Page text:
Girls' Schooling in Rural Bangladesh

Simeen Mahmud, Bangladesh Institute of Development Studies (BIDS)

In Bangladesh girls' ability to complete schooling, especially beyond the primary level, is compromised not only by poverty, but also by the practice of early marriage. Since the mid 1990s the Bangladesh government has provided financial incentives to parents in rural areas to enroll and retain their daughters in secondary school. Although enrollment has increased tremendously some girls still never enroll and school dropout continues to be high. This paper uses a panel survey (2001 and 2003) of nearly 3000 adolescent girls in rural Bangladesh to predict schooling outcomes. The analysis finds that factors explaining school enrollment and school retention are not necessarily the same, and that the reasons why girls discontinue school can have profound immediate and long term consequences for their well being and varies according to household socio-economic status.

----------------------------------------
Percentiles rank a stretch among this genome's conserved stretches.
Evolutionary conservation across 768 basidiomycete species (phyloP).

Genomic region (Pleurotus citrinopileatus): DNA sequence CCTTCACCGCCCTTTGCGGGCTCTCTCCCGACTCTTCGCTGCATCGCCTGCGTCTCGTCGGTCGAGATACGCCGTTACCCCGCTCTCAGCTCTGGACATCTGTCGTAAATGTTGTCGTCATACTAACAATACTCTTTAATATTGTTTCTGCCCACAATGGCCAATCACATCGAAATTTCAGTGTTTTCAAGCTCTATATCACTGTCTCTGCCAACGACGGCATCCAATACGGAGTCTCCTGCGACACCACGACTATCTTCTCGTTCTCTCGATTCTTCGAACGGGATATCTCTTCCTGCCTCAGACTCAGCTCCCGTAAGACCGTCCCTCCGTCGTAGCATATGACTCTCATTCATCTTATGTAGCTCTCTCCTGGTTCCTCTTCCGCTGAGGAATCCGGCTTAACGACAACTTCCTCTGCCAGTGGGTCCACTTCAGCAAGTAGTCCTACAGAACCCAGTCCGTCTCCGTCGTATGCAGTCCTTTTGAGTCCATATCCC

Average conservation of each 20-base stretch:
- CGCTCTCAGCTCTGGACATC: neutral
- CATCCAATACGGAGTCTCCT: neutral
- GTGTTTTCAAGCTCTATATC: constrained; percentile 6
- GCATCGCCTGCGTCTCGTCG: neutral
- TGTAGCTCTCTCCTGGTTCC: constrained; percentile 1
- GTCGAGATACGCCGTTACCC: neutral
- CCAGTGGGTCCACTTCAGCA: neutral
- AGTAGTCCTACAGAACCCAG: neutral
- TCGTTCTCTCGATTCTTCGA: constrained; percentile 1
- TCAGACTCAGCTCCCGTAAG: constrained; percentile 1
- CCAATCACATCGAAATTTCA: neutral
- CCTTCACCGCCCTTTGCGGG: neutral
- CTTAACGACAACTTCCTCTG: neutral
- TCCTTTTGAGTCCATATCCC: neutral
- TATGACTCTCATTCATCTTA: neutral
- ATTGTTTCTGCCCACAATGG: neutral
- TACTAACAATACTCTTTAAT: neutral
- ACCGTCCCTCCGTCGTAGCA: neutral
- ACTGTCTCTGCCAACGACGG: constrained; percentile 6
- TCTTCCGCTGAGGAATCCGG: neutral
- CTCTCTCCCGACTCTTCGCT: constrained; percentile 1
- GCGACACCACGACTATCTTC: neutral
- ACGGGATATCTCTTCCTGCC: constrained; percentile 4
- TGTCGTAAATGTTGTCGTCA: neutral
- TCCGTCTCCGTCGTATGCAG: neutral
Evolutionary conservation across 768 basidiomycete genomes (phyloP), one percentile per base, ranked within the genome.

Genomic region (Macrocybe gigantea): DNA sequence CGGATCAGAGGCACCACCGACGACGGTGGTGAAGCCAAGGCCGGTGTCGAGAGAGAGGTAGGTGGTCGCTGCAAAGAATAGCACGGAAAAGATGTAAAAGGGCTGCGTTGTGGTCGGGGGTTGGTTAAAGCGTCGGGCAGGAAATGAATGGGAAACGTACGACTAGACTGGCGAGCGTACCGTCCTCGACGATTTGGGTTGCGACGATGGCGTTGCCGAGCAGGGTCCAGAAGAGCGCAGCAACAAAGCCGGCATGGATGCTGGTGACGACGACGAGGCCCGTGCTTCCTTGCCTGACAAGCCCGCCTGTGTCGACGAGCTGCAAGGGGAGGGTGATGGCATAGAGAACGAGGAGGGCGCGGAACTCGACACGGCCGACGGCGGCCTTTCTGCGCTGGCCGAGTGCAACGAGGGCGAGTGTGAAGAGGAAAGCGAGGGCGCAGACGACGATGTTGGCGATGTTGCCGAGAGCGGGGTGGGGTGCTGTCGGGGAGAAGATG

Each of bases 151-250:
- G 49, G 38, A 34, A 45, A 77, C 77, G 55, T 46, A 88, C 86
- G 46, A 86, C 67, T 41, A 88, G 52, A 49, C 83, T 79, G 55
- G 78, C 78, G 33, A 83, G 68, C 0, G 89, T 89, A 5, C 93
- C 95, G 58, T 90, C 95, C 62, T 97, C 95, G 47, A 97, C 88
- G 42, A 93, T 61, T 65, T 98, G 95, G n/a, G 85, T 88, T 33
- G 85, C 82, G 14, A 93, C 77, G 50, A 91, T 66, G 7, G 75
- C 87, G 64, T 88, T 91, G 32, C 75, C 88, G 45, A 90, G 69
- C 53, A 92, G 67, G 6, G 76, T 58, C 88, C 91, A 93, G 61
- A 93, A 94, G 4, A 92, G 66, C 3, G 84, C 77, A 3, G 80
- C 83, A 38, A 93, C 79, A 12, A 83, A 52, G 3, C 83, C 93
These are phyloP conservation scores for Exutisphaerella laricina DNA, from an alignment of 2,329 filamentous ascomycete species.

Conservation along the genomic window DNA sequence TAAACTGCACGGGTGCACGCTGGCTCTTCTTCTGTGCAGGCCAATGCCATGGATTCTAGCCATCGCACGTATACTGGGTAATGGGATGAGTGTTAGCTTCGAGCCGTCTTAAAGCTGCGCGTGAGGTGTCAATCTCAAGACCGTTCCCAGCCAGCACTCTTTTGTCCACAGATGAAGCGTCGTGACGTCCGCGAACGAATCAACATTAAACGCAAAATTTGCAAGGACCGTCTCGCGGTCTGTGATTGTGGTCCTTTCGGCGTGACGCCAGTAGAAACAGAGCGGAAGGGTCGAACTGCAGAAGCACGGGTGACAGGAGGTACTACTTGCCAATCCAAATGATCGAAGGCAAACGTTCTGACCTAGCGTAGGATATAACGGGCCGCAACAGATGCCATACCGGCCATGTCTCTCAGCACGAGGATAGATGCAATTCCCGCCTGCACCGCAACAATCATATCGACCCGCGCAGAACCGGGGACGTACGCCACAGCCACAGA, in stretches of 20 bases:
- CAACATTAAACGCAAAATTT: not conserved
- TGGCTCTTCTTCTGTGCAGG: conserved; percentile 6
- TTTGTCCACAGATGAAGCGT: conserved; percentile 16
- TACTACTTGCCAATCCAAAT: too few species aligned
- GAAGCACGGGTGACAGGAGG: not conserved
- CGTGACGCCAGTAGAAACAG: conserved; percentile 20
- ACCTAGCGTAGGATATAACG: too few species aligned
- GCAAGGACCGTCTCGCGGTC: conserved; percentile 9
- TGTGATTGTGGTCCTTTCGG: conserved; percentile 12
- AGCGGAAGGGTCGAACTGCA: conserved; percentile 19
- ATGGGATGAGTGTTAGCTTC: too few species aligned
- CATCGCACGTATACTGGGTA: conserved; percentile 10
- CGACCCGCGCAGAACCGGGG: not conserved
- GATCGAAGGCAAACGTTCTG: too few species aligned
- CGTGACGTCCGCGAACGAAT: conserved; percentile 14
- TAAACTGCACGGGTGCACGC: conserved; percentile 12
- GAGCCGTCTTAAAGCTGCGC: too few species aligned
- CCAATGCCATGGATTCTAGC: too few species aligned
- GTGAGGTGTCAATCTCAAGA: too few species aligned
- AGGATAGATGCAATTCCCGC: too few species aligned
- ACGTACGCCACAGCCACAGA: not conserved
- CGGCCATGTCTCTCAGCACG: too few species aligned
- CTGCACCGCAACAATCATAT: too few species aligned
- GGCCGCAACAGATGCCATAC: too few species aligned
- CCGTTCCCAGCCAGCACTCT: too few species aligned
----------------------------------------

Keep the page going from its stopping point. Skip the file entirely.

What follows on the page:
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Presented in Session 163: Girls' Education in Muslim Societies